He looks for natural scientific explanations for what Roderick senses. The narrator’s tone throughout the story suggests that he cannot understand Usher. Oddly enough, it becomes obvious in the beginning of the story that the narrator is superstitious. When he looks upon the house, even before he met Roderick Usher, he observes “There can be no doubt that the consciousness of the rapid increase of my superstition.
” When he and Roderick go down to bury Madeline, he speculates that she may not be completely dead yet. However, rather than mentioning his suspicion to his friend, he remains silent and continues the burial. The narrator comes across as more of a practical man, trying to dismiss strange occurrences as coincidence, or natural occurrences. For example, when Roderick claims that there are ghosts in the house, the narrator feels fear too, but he dismisses Roderick’s and his own fear by attributing them to a natural cause. In the end, this fear finally overcomes him. The three characters of course are unique people with distinct characteristics, but they are tied together by the same type of mental disorder.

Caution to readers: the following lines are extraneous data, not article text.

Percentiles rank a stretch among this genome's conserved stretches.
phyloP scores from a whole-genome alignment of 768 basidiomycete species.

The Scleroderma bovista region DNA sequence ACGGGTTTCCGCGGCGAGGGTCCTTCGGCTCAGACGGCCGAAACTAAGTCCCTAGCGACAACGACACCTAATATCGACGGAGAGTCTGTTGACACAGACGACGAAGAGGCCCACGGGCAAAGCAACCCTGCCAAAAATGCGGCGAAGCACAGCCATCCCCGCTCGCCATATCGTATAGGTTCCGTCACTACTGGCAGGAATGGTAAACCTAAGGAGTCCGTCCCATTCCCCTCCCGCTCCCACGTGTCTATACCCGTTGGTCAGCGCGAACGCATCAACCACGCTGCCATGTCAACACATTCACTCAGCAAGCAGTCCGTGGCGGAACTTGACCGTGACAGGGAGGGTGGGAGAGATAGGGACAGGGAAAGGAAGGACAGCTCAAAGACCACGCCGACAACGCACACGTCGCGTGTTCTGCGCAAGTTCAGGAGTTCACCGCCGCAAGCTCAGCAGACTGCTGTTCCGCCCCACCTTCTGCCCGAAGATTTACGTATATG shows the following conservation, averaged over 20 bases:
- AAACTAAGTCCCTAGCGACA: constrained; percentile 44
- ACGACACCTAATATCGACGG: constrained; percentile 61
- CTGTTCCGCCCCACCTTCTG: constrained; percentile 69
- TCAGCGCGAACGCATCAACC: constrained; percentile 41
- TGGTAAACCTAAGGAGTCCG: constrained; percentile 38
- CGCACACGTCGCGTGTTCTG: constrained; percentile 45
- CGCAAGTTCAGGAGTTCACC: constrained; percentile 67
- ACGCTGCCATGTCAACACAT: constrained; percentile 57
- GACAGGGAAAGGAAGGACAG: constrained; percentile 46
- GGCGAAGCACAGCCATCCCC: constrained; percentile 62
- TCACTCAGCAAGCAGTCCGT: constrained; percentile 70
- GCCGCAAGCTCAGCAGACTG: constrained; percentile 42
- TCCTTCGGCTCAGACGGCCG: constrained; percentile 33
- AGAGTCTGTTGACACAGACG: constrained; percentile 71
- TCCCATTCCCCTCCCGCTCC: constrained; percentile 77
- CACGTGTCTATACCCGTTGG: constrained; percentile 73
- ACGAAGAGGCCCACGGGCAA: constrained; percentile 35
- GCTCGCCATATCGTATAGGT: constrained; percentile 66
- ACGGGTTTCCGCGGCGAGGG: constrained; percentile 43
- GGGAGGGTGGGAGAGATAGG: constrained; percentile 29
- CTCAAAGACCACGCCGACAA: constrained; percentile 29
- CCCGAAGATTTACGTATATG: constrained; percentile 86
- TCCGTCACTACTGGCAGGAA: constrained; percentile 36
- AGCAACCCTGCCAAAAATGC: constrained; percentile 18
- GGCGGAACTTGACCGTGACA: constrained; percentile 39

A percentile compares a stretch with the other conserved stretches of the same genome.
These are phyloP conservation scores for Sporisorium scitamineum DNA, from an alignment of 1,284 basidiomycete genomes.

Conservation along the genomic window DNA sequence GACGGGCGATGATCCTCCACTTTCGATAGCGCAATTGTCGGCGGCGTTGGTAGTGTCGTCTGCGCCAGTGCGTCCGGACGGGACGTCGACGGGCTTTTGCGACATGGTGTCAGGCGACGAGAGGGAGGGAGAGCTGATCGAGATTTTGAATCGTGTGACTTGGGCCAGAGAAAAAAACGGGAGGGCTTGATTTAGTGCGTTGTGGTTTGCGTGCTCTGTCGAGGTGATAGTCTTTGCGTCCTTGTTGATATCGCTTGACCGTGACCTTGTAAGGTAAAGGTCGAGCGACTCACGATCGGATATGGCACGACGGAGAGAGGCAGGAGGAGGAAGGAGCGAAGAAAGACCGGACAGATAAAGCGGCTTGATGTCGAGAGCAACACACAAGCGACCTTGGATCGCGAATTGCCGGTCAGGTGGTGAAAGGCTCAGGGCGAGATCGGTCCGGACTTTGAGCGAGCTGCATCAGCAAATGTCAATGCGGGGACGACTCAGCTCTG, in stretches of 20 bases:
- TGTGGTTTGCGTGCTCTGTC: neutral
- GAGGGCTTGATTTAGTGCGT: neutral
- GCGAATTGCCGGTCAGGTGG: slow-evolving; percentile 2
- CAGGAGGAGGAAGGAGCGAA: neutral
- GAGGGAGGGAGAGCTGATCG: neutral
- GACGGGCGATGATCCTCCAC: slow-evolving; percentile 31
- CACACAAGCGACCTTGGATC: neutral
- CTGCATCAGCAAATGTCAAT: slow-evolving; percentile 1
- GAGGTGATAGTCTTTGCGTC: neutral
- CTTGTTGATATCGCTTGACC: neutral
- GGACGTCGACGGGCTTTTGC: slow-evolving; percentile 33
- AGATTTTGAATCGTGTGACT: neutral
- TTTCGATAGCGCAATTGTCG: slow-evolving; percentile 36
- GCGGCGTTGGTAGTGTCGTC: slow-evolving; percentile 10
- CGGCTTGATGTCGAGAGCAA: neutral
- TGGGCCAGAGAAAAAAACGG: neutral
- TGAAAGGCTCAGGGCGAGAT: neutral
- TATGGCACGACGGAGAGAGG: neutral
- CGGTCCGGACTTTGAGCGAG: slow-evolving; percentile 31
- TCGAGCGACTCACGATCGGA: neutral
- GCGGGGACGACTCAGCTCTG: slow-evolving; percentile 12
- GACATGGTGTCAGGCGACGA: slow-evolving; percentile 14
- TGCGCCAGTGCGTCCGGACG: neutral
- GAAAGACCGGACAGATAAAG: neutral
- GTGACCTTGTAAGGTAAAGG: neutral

All of them suffer from insanity, yet each responds differently. Lady Madeline seems to accept the fact that she is insane and continues her life with that knowledge. Roderick Usher appears realize his mental state and struggles very hard to hold on to his sanity. The narrator, who is slowly but surely contracting the disease, wants to deny what he sees, hears, and senses. Unlike the other two characters, however, he escapes the insanity that is, The House of Usher.
In The Fall of the House of Usher has an unusual conflict occurring. Unlike most stories, the conflict does not fall between to animate objects, instead it falls between man, and a inanimate object, a house. Although the conflict is not coming from the house itself, however, more the supernatural beings which inhabit it. They do, however, reflect themselves upon the house. In this case, the house and its beings which inhabit it, reign over the characters.
In the story, “The Fall of the House of Usher,” Poe explores the inner workings of the human imagination but, at the same time, cautions the reader about the destructive dangers which can result from it. When fantasy suppresses reality, as in Roderick’s case, what results is madness and the decay of mental stability. Madeline’s return and death reunites the twin natures of their single being. The focus of this story is the narrator’s reaction to and understanding of these strange events. To look into the dark imagination where fantasy becomes reality is to evoke madness and loss of stability. The narrator has made a journey into the unknown world of the mind and is nearly destroyed by it.